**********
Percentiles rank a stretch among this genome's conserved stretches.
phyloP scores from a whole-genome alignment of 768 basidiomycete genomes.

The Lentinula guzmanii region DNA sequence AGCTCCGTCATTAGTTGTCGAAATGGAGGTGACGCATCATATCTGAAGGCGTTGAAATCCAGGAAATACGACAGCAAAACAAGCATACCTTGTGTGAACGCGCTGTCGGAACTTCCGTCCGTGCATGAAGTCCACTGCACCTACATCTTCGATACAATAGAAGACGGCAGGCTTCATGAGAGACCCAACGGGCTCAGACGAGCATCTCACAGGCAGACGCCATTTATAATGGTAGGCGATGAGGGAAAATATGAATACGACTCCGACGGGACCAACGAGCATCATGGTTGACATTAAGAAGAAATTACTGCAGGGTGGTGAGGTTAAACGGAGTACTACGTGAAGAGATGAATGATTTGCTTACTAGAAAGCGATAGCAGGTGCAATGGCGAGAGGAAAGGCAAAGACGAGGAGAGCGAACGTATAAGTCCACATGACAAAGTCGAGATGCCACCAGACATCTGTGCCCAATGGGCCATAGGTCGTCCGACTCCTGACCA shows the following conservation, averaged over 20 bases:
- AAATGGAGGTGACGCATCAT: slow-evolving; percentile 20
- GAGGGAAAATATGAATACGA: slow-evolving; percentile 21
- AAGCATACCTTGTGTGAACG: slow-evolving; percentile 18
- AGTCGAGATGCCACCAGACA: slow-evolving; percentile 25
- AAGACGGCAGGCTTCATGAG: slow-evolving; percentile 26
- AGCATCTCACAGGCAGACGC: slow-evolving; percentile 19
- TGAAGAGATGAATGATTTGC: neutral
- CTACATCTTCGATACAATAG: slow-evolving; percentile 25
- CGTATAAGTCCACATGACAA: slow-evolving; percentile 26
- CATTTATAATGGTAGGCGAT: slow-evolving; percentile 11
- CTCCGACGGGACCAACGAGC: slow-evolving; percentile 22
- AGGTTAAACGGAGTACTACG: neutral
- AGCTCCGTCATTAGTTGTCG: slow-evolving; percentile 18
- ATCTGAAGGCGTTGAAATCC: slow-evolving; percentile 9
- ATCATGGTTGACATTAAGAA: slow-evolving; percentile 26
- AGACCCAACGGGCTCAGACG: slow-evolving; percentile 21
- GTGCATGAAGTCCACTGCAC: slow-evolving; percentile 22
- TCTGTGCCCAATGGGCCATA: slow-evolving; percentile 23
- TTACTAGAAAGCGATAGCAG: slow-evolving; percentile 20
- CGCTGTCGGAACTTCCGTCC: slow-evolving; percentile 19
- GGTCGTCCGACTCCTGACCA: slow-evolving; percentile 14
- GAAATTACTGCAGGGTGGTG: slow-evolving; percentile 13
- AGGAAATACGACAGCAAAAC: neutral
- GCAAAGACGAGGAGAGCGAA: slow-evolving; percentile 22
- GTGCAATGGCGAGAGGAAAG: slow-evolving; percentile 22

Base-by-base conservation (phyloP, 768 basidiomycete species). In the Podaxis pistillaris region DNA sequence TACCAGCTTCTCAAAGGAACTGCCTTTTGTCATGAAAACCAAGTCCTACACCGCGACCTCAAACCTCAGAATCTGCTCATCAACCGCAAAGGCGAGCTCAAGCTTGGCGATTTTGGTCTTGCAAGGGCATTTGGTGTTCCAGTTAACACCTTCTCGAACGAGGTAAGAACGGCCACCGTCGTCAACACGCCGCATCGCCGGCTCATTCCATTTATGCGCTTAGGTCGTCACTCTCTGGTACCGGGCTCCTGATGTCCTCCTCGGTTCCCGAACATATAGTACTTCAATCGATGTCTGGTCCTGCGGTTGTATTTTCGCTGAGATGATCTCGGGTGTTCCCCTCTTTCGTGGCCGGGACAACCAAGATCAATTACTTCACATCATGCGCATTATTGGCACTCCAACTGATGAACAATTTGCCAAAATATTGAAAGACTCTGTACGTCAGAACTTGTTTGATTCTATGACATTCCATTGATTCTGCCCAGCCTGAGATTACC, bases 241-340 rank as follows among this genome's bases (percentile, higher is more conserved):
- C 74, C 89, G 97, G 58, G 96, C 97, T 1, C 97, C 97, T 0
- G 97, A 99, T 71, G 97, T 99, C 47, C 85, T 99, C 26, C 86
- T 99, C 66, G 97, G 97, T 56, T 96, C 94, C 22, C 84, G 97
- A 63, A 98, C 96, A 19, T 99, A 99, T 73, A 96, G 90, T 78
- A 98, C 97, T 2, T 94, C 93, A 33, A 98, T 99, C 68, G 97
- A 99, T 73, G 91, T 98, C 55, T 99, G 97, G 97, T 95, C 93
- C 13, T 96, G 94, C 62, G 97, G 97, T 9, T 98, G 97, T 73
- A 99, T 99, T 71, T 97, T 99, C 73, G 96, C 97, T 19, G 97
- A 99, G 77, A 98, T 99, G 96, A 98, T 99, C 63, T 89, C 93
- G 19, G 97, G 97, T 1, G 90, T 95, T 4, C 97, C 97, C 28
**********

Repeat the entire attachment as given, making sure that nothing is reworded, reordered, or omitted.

Percentiles rank a stretch among this genome's conserved stretches.
phyloP scores from a whole-genome alignment of 768 basidiomycete genomes.

The Lentinula guzmanii region DNA sequence AGCTCCGTCATTAGTTGTCGAAATGGAGGTGACGCATCATATCTGAAGGCGTTGAAATCCAGGAAATACGACAGCAAAACAAGCATACCTTGTGTGAACGCGCTGTCGGAACTTCCGTCCGTGCATGAAGTCCACTGCACCTACATCTTCGATACAATAGAAGACGGCAGGCTTCATGAGAGACCCAACGGGCTCAGACGAGCATCTCACAGGCAGACGCCATTTATAATGGTAGGCGATGAGGGAAAATATGAATACGACTCCGACGGGACCAACGAGCATCATGGTTGACATTAAGAAGAAATTACTGCAGGGTGGTGAGGTTAAACGGAGTACTACGTGAAGAGATGAATGATTTGCTTACTAGAAAGCGATAGCAGGTGCAATGGCGAGAGGAAAGGCAAAGACGAGGAGAGCGAACGTATAAGTCCACATGACAAAGTCGAGATGCCACCAGACATCTGTGCCCAATGGGCCATAGGTCGTCCGACTCCTGACCA shows the following conservation, averaged over 20 bases:
- AAATGGAGGTGACGCATCAT: slow-evolving; percentile 20
- GAGGGAAAATATGAATACGA: slow-evolving; percentile 21
- AAGCATACCTTGTGTGAACG: slow-evolving; percentile 18
- AGTCGAGATGCCACCAGACA: slow-evolving; percentile 25
- AAGACGGCAGGCTTCATGAG: slow-evolving; percentile 26
- AGCATCTCACAGGCAGACGC: slow-evolving; percentile 19
- TGAAGAGATGAATGATTTGC: neutral
- CTACATCTTCGATACAATAG: slow-evolving; percentile 25
- CGTATAAGTCCACATGACAA: slow-evolving; percentile 26
- CATTTATAATGGTAGGCGAT: slow-evolving; percentile 11
- CTCCGACGGGACCAACGAGC: slow-evolving; percentile 22
- AGGTTAAACGGAGTACTACG: neutral
- AGCTCCGTCATTAGTTGTCG: slow-evolving; percentile 18
- ATCTGAAGGCGTTGAAATCC: slow-evolving; percentile 9
- ATCATGGTTGACATTAAGAA: slow-evolving; percentile 26
- AGACCCAACGGGCTCAGACG: slow-evolving; percentile 21
- GTGCATGAAGTCCACTGCAC: slow-evolving; percentile 22
- TCTGTGCCCAATGGGCCATA: slow-evolving; percentile 23
- TTACTAGAAAGCGATAGCAG: slow-evolving; percentile 20
- CGCTGTCGGAACTTCCGTCC: slow-evolving; percentile 19
- GGTCGTCCGACTCCTGACCA: slow-evolving; percentile 14
- GAAATTACTGCAGGGTGGTG: slow-evolving; percentile 13
- AGGAAATACGACAGCAAAAC: neutral
- GCAAAGACGAGGAGAGCGAA: slow-evolving; percentile 22
- GTGCAATGGCGAGAGGAAAG: slow-evolving; percentile 22

Base-by-base conservation (phyloP, 768 basidiomycete species). In the Podaxis pistillaris region DNA sequence TACCAGCTTCTCAAAGGAACTGCCTTTTGTCATGAAAACCAAGTCCTACACCGCGACCTCAAACCTCAGAATCTGCTCATCAACCGCAAAGGCGAGCTCAAGCTTGGCGATTTTGGTCTTGCAAGGGCATTTGGTGTTCCAGTTAACACCTTCTCGAACGAGGTAAGAACGGCCACCGTCGTCAACACGCCGCATCGCCGGCTCATTCCATTTATGCGCTTAGGTCGTCACTCTCTGGTACCGGGCTCCTGATGTCCTCCTCGGTTCCCGAACATATAGTACTTCAATCGATGTCTGGTCCTGCGGTTGTATTTTCGCTGAGATGATCTCGGGTGTTCCCCTCTTTCGTGGCCGGGACAACCAAGATCAATTACTTCACATCATGCGCATTATTGGCACTCCAACTGATGAACAATTTGCCAAAATATTGAAAGACTCTGTACGTCAGAACTTGTTTGATTCTATGACATTCCATTGATTCTGCCCAGCCTGAGATTACC, bases 241-340 rank as follows among this genome's bases (percentile, higher is more conserved):
- C 74, C 89, G 97, G 58, G 96, C 97, T 1, C 97, C 97, T 0
- G 97, A 99, T 71, G 97, T 99, C 47, C 85, T 99, C 26, C 86
- T 99, C 66, G 97, G 97, T 56, T 96, C 94, C 22, C 84, G 97
- A 63, A 98, C 96, A 19, T 99, A 99, T 73, A 96, G 90, T 78
- A 98, C 97, T 2, T 94, C 93, A 33, A 98, T 99, C 68, G 97
- A 99, T 73, G 91, T 98, C 55, T 99, G 97, G 97, T 95, C 93
- C 13, T 96, G 94, C 62, G 97, G 97, T 9, T 98, G 97, T 73
- A 99, T 99, T 71, T 97, T 99, C 73, G 96, C 97, T 19, G 97
- A 99, G 77, A 98, T 99, G 96, A 98, T 99, C 63, T 89, C 93
- G 19, G 97, G 97, T 1, G 90, T 95, T 4, C 97, C 97, C 28